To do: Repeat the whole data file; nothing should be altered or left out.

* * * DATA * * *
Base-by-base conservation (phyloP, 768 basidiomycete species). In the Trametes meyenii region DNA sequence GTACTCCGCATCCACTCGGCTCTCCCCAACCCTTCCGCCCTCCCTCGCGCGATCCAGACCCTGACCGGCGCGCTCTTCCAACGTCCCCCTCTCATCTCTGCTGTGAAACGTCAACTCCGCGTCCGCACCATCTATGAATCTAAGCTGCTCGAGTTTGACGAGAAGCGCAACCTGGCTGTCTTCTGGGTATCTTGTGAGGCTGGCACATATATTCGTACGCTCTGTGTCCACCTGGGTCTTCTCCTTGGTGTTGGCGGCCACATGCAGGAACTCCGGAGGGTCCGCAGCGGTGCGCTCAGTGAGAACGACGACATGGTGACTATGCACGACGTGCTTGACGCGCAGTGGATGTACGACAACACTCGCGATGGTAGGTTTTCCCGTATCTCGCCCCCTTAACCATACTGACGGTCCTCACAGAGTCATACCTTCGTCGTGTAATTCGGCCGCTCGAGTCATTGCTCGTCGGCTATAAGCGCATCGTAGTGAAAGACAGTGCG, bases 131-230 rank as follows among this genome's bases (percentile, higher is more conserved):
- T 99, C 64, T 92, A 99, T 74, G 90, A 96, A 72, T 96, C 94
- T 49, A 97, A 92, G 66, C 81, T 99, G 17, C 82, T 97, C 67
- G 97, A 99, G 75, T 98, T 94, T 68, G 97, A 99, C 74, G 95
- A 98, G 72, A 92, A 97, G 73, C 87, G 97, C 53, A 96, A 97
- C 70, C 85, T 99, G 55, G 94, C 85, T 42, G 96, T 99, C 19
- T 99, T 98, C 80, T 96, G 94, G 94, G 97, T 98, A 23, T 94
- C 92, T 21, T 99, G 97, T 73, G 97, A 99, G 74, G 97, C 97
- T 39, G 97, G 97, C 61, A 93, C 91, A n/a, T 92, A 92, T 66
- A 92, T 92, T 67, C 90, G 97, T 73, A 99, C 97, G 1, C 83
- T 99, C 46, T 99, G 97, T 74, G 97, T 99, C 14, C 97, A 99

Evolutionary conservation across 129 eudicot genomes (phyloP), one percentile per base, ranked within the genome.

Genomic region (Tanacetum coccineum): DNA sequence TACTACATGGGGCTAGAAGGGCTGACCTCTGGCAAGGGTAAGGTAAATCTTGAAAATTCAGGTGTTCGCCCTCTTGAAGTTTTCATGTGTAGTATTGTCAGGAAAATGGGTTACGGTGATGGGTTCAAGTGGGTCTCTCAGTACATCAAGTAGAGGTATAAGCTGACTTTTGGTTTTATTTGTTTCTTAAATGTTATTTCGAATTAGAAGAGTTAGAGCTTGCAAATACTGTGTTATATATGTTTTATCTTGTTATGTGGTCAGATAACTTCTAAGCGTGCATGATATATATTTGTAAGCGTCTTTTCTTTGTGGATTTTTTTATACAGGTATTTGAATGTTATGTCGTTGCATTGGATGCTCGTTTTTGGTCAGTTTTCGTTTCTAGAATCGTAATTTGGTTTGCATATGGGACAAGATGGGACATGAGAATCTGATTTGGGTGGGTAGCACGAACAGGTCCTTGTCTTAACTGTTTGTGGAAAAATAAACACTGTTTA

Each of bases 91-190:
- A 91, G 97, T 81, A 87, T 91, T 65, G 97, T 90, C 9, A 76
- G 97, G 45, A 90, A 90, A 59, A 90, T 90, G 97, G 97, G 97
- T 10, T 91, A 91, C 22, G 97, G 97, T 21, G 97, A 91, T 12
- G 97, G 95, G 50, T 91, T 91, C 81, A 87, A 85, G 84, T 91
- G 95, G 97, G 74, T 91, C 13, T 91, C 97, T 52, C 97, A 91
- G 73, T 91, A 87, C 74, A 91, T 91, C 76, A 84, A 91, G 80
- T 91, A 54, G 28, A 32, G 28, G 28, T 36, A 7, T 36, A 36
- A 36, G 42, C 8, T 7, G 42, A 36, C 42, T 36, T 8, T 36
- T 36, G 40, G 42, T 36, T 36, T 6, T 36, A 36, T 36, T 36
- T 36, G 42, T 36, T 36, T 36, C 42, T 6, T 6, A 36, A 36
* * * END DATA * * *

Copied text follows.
Base-by-base conservation (phyloP, 768 basidiomycete species). In the Trametes meyenii region DNA sequence GTACTCCGCATCCACTCGGCTCTCCCCAACCCTTCCGCCCTCCCTCGCGCGATCCAGACCCTGACCGGCGCGCTCTTCCAACGTCCCCCTCTCATCTCTGCTGTGAAACGTCAACTCCGCGTCCGCACCATCTATGAATCTAAGCTGCTCGAGTTTGACGAGAAGCGCAACCTGGCTGTCTTCTGGGTATCTTGTGAGGCTGGCACATATATTCGTACGCTCTGTGTCCACCTGGGTCTTCTCCTTGGTGTTGGCGGCCACATGCAGGAACTCCGGAGGGTCCGCAGCGGTGCGCTCAGTGAGAACGACGACATGGTGACTATGCACGACGTGCTTGACGCGCAGTGGATGTACGACAACACTCGCGATGGTAGGTTTTCCCGTATCTCGCCCCCTTAACCATACTGACGGTCCTCACAGAGTCATACCTTCGTCGTGTAATTCGGCCGCTCGAGTCATTGCTCGTCGGCTATAAGCGCATCGTAGTGAAAGACAGTGCG, bases 131-230 rank as follows among this genome's bases (percentile, higher is more conserved):
- T 99, C 64, T 92, A 99, T 74, G 90, A 96, A 72, T 96, C 94
- T 49, A 97, A 92, G 66, C 81, T 99, G 17, C 82, T 97, C 67
- G 97, A 99, G 75, T 98, T 94, T 68, G 97, A 99, C 74, G 95
- A 98, G 72, A 92, A 97, G 73, C 87, G 97, C 53, A 96, A 97
- C 70, C 85, T 99, G 55, G 94, C 85, T 42, G 96, T 99, C 19
- T 99, T 98, C 80, T 96, G 94, G 94, G 97, T 98, A 23, T 94
- C 92, T 21, T 99, G 97, T 73, G 97, A 99, G 74, G 97, C 97
- T 39, G 97, G 97, C 61, A 93, C 91, A n/a, T 92, A 92, T 66
- A 92, T 92, T 67, C 90, G 97, T 73, A 99, C 97, G 1, C 83
- T 99, C 46, T 99, G 97, T 74, G 97, T 99, C 14, C 97, A 99

Evolutionary conservation across 129 eudicot genomes (phyloP), one percentile per base, ranked within the genome.

Genomic region (Tanacetum coccineum): DNA sequence TACTACATGGGGCTAGAAGGGCTGACCTCTGGCAAGGGTAAGGTAAATCTTGAAAATTCAGGTGTTCGCCCTCTTGAAGTTTTCATGTGTAGTATTGTCAGGAAAATGGGTTACGGTGATGGGTTCAAGTGGGTCTCTCAGTACATCAAGTAGAGGTATAAGCTGACTTTTGGTTTTATTTGTTTCTTAAATGTTATTTCGAATTAGAAGAGTTAGAGCTTGCAAATACTGTGTTATATATGTTTTATCTTGTTATGTGGTCAGATAACTTCTAAGCGTGCATGATATATATTTGTAAGCGTCTTTTCTTTGTGGATTTTTTTATACAGGTATTTGAATGTTATGTCGTTGCATTGGATGCTCGTTTTTGGTCAGTTTTCGTTTCTAGAATCGTAATTTGGTTTGCATATGGGACAAGATGGGACATGAGAATCTGATTTGGGTGGGTAGCACGAACAGGTCCTTGTCTTAACTGTTTGTGGAAAAATAAACACTGTTTA

Each of bases 91-190:
- A 91, G 97, T 81, A 87, T 91, T 65, G 97, T 90, C 9, A 76
- G 97, G 45, A 90, A 90, A 59, A 90, T 90, G 97, G 97, G 97
- T 10, T 91, A 91, C 22, G 97, G 97, T 21, G 97, A 91, T 12
- G 97, G 95, G 50, T 91, T 91, C 81, A 87, A 85, G 84, T 91
- G 95, G 97, G 74, T 91, C 13, T 91, C 97, T 52, C 97, A 91
- G 73, T 91, A 87, C 74, A 91, T 91, C 76, A 84, A 91, G 80
- T 91, A 54, G 28, A 32, G 28, G 28, T 36, A 7, T 36, A 36
- A 36, G 42, C 8, T 7, G 42, A 36, C 42, T 36, T 8, T 36
- T 36, G 40, G 42, T 36, T 36, T 6, T 36, A 36, T 36, T 36
- T 36, G 42, T 36, T 36, T 36, C 42, T 6, T 6, A 36, A 36